When we speak with them, they say they blame the government. Well, the government has to be blamed because they need to take proactive steps to see that there are amenities in their area; they don’t have electricity, even water, there is no presence of government there. So these are the things government needs to do to end this insecurity.

As you move to some of these dangerous terrains, don’t you fear for your safety?

I am not afraid of the bandits. I am more afraid of those people who capitalize and exploit them. When we asked some of the bandits why they kidnap people, they said they don’t know the rich people, they don’t go to towns but there are people in the cities who ask them to attack certain rich people. So, the bandits are only agents. When the ransom is paid, it belongs to those people in the town, the bandits are only paid operational fee. If you see them, they are tattered. One of the commanders was wearing slippers and you just can’t see any sign of the millions on them. So, those are the people I fear because we live in the city with them and because they fear that we are trying to break their chain or hold on their agents. The people I fear are those that are capitalizing on the weakness of the Fulani to indoctrinate them with their own ideology.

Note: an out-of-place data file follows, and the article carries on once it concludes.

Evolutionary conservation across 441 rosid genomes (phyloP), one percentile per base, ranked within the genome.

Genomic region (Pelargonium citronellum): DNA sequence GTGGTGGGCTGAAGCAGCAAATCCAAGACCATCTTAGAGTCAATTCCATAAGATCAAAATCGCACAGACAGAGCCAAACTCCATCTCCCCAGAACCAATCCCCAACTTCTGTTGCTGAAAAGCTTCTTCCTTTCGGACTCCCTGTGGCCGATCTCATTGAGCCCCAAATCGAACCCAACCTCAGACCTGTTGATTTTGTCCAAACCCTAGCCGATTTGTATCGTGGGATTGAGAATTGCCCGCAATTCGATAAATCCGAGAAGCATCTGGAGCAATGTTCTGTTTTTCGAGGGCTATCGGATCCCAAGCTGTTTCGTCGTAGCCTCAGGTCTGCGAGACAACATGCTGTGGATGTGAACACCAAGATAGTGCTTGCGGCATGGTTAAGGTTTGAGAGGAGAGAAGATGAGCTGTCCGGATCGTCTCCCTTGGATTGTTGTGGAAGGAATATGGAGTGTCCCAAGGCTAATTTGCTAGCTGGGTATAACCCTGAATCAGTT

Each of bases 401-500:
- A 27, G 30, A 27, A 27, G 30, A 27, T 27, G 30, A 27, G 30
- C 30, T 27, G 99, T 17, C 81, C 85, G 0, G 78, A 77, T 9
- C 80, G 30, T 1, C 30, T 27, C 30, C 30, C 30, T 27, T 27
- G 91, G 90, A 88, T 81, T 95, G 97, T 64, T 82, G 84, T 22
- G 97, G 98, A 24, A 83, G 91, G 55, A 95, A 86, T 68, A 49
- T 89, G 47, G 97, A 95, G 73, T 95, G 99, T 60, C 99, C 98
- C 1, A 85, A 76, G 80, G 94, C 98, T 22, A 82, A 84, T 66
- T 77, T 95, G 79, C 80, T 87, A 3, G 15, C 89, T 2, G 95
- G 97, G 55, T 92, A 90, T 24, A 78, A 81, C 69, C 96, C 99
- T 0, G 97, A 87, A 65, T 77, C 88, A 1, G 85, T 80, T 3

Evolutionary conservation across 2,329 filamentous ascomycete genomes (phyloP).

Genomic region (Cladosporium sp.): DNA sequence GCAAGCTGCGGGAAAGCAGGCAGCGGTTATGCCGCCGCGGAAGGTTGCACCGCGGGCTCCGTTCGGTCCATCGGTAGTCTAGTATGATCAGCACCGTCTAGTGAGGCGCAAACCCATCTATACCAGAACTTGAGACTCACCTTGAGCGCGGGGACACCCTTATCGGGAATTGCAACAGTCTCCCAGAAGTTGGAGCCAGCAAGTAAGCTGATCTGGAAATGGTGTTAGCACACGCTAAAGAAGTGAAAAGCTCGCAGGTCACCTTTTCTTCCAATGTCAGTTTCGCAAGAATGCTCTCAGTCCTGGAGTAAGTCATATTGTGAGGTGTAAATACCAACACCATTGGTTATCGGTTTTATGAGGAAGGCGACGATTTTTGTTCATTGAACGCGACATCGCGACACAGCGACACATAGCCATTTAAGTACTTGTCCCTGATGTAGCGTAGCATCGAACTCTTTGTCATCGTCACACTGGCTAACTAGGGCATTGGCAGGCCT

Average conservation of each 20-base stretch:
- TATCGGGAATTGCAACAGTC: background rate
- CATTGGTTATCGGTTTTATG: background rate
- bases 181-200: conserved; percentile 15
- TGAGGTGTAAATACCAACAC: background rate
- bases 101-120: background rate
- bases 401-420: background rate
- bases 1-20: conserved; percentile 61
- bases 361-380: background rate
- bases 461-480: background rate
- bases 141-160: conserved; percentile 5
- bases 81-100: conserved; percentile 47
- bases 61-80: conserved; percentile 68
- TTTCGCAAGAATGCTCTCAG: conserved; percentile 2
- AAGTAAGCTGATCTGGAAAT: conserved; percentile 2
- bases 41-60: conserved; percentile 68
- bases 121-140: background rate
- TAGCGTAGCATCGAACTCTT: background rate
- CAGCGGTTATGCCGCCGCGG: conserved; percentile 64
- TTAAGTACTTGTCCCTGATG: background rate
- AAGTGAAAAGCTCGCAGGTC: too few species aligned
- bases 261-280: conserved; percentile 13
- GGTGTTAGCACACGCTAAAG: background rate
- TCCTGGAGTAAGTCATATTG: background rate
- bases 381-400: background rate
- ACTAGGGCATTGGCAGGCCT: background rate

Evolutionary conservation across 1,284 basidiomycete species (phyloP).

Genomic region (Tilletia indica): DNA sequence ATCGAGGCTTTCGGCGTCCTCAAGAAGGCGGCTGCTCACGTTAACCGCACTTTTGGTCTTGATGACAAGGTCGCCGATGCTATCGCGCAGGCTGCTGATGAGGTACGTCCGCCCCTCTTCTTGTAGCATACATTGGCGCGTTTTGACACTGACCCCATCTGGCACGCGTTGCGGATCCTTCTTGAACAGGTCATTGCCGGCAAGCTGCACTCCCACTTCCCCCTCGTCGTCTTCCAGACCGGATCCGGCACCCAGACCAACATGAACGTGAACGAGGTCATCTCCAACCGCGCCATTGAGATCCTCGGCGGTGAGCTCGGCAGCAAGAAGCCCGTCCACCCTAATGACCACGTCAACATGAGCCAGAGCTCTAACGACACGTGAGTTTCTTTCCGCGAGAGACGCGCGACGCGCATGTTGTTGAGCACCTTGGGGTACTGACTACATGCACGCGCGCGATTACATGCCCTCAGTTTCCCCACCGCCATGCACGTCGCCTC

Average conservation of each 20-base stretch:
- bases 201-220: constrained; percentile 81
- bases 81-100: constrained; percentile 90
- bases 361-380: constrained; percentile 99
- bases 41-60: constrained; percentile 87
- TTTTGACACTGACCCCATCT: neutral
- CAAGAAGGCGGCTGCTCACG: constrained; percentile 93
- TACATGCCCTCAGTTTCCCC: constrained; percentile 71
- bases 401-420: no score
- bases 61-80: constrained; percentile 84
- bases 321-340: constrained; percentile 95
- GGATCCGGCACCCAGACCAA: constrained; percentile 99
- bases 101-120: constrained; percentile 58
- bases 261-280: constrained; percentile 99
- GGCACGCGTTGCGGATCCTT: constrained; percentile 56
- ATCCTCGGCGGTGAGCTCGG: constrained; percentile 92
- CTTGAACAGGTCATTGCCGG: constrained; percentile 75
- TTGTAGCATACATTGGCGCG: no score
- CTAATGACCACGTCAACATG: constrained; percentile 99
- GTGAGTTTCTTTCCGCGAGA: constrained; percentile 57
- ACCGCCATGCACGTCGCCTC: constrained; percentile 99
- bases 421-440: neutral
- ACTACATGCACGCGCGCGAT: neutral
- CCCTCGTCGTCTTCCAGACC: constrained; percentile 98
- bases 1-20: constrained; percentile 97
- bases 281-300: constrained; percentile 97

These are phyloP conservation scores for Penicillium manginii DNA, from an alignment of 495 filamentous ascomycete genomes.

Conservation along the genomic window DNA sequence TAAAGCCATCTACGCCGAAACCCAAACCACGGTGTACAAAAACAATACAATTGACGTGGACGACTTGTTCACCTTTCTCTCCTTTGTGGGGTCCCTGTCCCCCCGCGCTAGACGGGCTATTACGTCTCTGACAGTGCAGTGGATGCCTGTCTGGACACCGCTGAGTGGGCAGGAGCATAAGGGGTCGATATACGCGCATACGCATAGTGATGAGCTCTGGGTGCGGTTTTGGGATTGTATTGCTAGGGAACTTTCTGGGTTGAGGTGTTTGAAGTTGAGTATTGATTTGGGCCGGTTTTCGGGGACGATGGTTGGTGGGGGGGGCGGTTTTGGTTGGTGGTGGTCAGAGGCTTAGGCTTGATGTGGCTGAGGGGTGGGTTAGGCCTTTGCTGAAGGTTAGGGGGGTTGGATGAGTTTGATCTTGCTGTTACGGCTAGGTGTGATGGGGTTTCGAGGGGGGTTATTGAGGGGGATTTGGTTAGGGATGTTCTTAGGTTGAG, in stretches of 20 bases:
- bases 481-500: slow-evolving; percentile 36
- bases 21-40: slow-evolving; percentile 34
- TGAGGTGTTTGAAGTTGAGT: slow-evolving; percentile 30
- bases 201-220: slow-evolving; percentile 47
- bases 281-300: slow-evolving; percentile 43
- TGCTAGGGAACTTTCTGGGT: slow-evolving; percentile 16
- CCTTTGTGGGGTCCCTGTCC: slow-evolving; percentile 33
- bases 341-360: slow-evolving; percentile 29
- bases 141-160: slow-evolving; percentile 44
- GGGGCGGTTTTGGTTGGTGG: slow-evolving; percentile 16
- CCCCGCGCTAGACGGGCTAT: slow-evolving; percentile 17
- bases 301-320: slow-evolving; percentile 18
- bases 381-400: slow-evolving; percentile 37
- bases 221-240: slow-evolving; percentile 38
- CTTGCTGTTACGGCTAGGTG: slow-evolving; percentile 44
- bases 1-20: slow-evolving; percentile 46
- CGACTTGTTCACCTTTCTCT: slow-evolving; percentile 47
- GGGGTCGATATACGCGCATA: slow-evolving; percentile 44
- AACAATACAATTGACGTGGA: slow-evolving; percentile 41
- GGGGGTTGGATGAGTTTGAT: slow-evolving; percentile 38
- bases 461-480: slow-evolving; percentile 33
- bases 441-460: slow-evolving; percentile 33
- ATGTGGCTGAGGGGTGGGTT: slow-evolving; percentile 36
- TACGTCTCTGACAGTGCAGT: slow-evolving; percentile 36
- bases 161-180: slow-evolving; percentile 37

During your visit to Kidandan on Tuesday, the Commissioner of Police was with you, what is the working relationship with security agents like?

They have been very cooperative. We only tell them we want security cover and tell them where we are to go and they go with us.

Have they ever discouraged you from going to a certain community because of insecurity?

No, they have not.

What about the political arm of the state and federal government?

We didn’t want it to be political. This is apolitical. There is no politics in this. What we are doing is humanitarian. People are left without any assistance and so we are taking some assistance to them and we are teaching them Islam. But I believe, in time, politicians will come in to assist and the government will show its willingness. Kaduna State government, I can say has a part in this in the sense that I came in contact with this Fulani thing when I was selected by the Kaduna Peace Commission as one of the scholars asked to mediate on the Southern Kaduna crisis.

When it comes to peace, for me, even if two rams are fighting and you ask me to mediate, I will. The governor of Kaduna State is doing well in that instance and they have sponsored our trip to Southern Kaduna where we spent two days and met with the different warring factions.

There are insinuations that the Kaduna State government is indirectly asking you to do this after it publicly declared its aversion to dialogue with bandits. How true is this?